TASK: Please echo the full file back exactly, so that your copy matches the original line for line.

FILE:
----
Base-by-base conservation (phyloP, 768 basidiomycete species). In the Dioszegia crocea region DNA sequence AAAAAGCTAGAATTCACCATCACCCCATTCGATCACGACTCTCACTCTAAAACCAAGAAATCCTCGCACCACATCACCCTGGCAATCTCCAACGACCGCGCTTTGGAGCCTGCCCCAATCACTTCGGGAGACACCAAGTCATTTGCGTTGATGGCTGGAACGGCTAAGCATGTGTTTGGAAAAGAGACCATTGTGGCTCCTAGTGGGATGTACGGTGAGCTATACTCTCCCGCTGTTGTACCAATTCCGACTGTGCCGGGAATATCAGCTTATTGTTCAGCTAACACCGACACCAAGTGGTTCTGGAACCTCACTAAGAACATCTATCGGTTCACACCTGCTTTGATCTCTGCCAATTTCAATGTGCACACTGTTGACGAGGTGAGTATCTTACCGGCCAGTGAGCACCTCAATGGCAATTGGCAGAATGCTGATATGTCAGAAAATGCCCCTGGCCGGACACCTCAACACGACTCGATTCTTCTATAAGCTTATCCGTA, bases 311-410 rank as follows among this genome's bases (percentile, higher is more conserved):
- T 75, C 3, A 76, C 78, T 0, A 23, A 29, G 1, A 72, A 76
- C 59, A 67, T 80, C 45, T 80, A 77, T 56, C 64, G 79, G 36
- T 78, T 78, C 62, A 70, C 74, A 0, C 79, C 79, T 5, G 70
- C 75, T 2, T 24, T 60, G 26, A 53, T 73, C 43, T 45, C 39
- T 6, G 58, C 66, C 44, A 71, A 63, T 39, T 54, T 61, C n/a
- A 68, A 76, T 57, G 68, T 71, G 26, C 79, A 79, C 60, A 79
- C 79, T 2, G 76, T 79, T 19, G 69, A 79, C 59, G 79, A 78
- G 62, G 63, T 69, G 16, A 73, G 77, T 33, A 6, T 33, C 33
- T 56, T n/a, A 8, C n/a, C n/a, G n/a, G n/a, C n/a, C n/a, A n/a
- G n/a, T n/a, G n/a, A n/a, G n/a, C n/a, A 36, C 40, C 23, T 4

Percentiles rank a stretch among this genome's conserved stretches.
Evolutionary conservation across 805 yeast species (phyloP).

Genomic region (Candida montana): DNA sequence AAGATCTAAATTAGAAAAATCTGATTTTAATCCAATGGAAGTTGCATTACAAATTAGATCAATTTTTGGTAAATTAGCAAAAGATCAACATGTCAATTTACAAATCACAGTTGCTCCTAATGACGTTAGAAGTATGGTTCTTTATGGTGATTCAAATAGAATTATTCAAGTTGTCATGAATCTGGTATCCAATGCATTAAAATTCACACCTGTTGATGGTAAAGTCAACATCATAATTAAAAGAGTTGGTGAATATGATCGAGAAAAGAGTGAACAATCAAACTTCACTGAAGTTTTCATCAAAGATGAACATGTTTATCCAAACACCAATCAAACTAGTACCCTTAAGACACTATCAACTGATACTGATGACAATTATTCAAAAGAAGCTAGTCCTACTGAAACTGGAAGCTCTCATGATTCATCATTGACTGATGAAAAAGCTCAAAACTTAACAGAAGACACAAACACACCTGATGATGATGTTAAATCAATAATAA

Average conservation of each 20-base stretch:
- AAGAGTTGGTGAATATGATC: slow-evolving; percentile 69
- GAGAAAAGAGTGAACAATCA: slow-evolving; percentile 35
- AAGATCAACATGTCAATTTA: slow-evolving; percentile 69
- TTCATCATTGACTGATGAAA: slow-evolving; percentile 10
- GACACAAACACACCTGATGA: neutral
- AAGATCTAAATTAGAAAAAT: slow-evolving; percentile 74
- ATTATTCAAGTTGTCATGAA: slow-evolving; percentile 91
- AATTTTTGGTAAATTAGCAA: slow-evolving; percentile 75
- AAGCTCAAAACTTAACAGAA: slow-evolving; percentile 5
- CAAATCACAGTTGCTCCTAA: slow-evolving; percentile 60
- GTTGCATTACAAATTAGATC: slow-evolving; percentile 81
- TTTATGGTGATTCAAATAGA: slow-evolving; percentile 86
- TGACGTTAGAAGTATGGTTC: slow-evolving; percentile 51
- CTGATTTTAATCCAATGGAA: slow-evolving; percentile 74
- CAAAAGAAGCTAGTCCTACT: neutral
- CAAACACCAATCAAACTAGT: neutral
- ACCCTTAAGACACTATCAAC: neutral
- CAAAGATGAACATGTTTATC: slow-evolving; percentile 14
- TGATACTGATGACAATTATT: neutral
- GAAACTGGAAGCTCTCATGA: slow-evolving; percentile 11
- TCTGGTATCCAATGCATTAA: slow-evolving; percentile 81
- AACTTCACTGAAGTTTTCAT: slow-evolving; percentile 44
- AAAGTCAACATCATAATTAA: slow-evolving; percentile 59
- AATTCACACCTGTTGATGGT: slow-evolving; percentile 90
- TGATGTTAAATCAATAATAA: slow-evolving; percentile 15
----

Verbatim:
Base-by-base conservation (phyloP, 768 basidiomycete species). In the Dioszegia crocea region DNA sequence AAAAAGCTAGAATTCACCATCACCCCATTCGATCACGACTCTCACTCTAAAACCAAGAAATCCTCGCACCACATCACCCTGGCAATCTCCAACGACCGCGCTTTGGAGCCTGCCCCAATCACTTCGGGAGACACCAAGTCATTTGCGTTGATGGCTGGAACGGCTAAGCATGTGTTTGGAAAAGAGACCATTGTGGCTCCTAGTGGGATGTACGGTGAGCTATACTCTCCCGCTGTTGTACCAATTCCGACTGTGCCGGGAATATCAGCTTATTGTTCAGCTAACACCGACACCAAGTGGTTCTGGAACCTCACTAAGAACATCTATCGGTTCACACCTGCTTTGATCTCTGCCAATTTCAATGTGCACACTGTTGACGAGGTGAGTATCTTACCGGCCAGTGAGCACCTCAATGGCAATTGGCAGAATGCTGATATGTCAGAAAATGCCCCTGGCCGGACACCTCAACACGACTCGATTCTTCTATAAGCTTATCCGTA, bases 311-410 rank as follows among this genome's bases (percentile, higher is more conserved):
- T 75, C 3, A 76, C 78, T 0, A 23, A 29, G 1, A 72, A 76
- C 59, A 67, T 80, C 45, T 80, A 77, T 56, C 64, G 79, G 36
- T 78, T 78, C 62, A 70, C 74, A 0, C 79, C 79, T 5, G 70
- C 75, T 2, T 24, T 60, G 26, A 53, T 73, C 43, T 45, C 39
- T 6, G 58, C 66, C 44, A 71, A 63, T 39, T 54, T 61, C n/a
- A 68, A 76, T 57, G 68, T 71, G 26, C 79, A 79, C 60, A 79
- C 79, T 2, G 76, T 79, T 19, G 69, A 79, C 59, G 79, A 78
- G 62, G 63, T 69, G 16, A 73, G 77, T 33, A 6, T 33, C 33
- T 56, T n/a, A 8, C n/a, C n/a, G n/a, G n/a, C n/a, C n/a, A n/a
- G n/a, T n/a, G n/a, A n/a, G n/a, C n/a, A 36, C 40, C 23, T 4

Percentiles rank a stretch among this genome's conserved stretches.
Evolutionary conservation across 805 yeast species (phyloP).

Genomic region (Candida montana): DNA sequence AAGATCTAAATTAGAAAAATCTGATTTTAATCCAATGGAAGTTGCATTACAAATTAGATCAATTTTTGGTAAATTAGCAAAAGATCAACATGTCAATTTACAAATCACAGTTGCTCCTAATGACGTTAGAAGTATGGTTCTTTATGGTGATTCAAATAGAATTATTCAAGTTGTCATGAATCTGGTATCCAATGCATTAAAATTCACACCTGTTGATGGTAAAGTCAACATCATAATTAAAAGAGTTGGTGAATATGATCGAGAAAAGAGTGAACAATCAAACTTCACTGAAGTTTTCATCAAAGATGAACATGTTTATCCAAACACCAATCAAACTAGTACCCTTAAGACACTATCAACTGATACTGATGACAATTATTCAAAAGAAGCTAGTCCTACTGAAACTGGAAGCTCTCATGATTCATCATTGACTGATGAAAAAGCTCAAAACTTAACAGAAGACACAAACACACCTGATGATGATGTTAAATCAATAATAA

Average conservation of each 20-base stretch:
- AAGAGTTGGTGAATATGATC: slow-evolving; percentile 69
- GAGAAAAGAGTGAACAATCA: slow-evolving; percentile 35
- AAGATCAACATGTCAATTTA: slow-evolving; percentile 69
- TTCATCATTGACTGATGAAA: slow-evolving; percentile 10
- GACACAAACACACCTGATGA: neutral
- AAGATCTAAATTAGAAAAAT: slow-evolving; percentile 74
- ATTATTCAAGTTGTCATGAA: slow-evolving; percentile 91
- AATTTTTGGTAAATTAGCAA: slow-evolving; percentile 75
- AAGCTCAAAACTTAACAGAA: slow-evolving; percentile 5
- CAAATCACAGTTGCTCCTAA: slow-evolving; percentile 60
- GTTGCATTACAAATTAGATC: slow-evolving; percentile 81
- TTTATGGTGATTCAAATAGA: slow-evolving; percentile 86
- TGACGTTAGAAGTATGGTTC: slow-evolving; percentile 51
- CTGATTTTAATCCAATGGAA: slow-evolving; percentile 74
- CAAAAGAAGCTAGTCCTACT: neutral
- CAAACACCAATCAAACTAGT: neutral
- ACCCTTAAGACACTATCAAC: neutral
- CAAAGATGAACATGTTTATC: slow-evolving; percentile 14
- TGATACTGATGACAATTATT: neutral
- GAAACTGGAAGCTCTCATGA: slow-evolving; percentile 11
- TCTGGTATCCAATGCATTAA: slow-evolving; percentile 81
- AACTTCACTGAAGTTTTCAT: slow-evolving; percentile 44
- AAAGTCAACATCATAATTAA: slow-evolving; percentile 59
- AATTCACACCTGTTGATGGT: slow-evolving; percentile 90
- TGATGTTAAATCAATAATAA: slow-evolving; percentile 15